Steven Walt says:
Here’s why it won’t happen any time soon. As Cindy Williams, former director of the National Security division of the Congressional Budget Office and now a senior research scientist at MIT, points out in an as-yet unpublished paper for the Tobin Project, DOD is insulated from serious cuts by an array of impressive political advantages. First, its budget is more than 50 percent of all federal discretionary spending, and its sheer size gives it a lot of bureaucratic clout. Second, the Pentagon has a large domestic constituency: there are 1.4 million men and women in uniform, 850,000 paid members of the National Guard and Reserve, and 650,000 civilian employees. Forget GM, Ford and Chrysler: the Department of Defense is the largest single employer in the whole country. Now add the companies that provide goods and services for the military. Their employees amount to about 5.2 million jobs, which is a pretty impressive domestic constituency. And don’t forget those 25 million veterans, who are hardly shrinking violets when defense spending is concerned. Finally, a well-financed group of Beltway bandits and Washington think tanks stand ready to question the patriotism of any politician (and especially any Democrat) who tries to put the Pentagon on a diet.
It seems unlike a realist to cite domestic political dynamics as the cause of national security policy, but clearly this is correct. And I would note the last point about the think tanks has implications that go beyond the budget. People don’t like to be dishonest — to advocate for policies they disagree with purely in order for money. And actually the think tank lifestyle isn’t very lucrative. Which means that if people and firms who profit from high levels of military expenditures want to support think tanks that support high levels of military expenditures they need to identify individuals who genuinely believe that high levels of military expenditures are good and properly. Naturally, people who think that kind of thing tend to be people who have a somewhat paranoid attitude toward foreign countries and who are strongly predisposed to favor aggressive use of military force by the US and our allies alike.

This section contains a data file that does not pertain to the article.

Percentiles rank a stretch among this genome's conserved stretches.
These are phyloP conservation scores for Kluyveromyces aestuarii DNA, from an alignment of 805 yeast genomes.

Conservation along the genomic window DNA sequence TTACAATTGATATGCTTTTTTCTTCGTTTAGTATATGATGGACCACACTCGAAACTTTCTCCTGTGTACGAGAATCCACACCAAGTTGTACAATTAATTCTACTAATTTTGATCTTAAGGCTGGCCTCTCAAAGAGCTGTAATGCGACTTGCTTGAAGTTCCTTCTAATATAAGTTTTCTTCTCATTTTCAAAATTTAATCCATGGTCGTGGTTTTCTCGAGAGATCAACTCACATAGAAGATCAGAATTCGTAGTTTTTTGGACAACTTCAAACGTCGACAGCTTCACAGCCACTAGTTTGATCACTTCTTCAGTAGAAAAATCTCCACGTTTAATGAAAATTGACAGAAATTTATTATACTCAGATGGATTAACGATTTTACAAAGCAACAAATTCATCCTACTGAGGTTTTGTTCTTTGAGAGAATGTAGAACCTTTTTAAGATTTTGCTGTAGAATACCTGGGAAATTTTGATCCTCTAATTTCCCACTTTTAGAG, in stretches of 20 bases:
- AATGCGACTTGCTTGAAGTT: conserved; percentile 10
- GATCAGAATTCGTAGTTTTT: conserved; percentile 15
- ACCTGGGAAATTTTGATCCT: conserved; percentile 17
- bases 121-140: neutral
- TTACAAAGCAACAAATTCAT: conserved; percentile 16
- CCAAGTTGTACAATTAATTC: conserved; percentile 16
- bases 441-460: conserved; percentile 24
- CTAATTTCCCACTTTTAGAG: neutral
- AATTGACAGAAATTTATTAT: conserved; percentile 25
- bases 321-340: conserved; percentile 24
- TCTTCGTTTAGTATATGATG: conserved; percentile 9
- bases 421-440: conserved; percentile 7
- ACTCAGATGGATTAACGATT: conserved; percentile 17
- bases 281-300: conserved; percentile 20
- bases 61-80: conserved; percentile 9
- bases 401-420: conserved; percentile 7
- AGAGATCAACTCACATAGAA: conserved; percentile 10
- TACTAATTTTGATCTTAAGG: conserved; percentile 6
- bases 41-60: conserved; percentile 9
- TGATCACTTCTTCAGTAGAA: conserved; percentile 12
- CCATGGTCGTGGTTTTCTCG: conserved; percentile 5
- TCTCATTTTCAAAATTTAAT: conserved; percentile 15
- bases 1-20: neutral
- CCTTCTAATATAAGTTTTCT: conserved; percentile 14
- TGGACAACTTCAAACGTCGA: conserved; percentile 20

That in turn comes to be a serious distortion in the public conversation.
And it goes further. Many members of congress don’t represent districts that particularly benefit from high levels of military spending. And those members tend not to seek out assignments on the congressional committees that deal with military expenditures. But those members whose districts do benefit from said expenditures do seek out those assignments in order to maximize the share going to their folks. That has a distorting effect all its own, but it also re-enforces the think tanks issue. Members of congress like to call experts in to testify who they know are going to agree with them. So if the armed forces committees are dominated by people who favor big military spending, they’ll tend to call in “experts” who agree with that agenda — hawks.
This, in turn, gives hawkish think tank types more juice and credibility. And this, in part, is where the Very Serious People come from. Frank Gaffney gets on TV all the time but you’ll never see Carl Conetta. Gaffney’s a crank, but Conetta’s something much worse — a peacenik.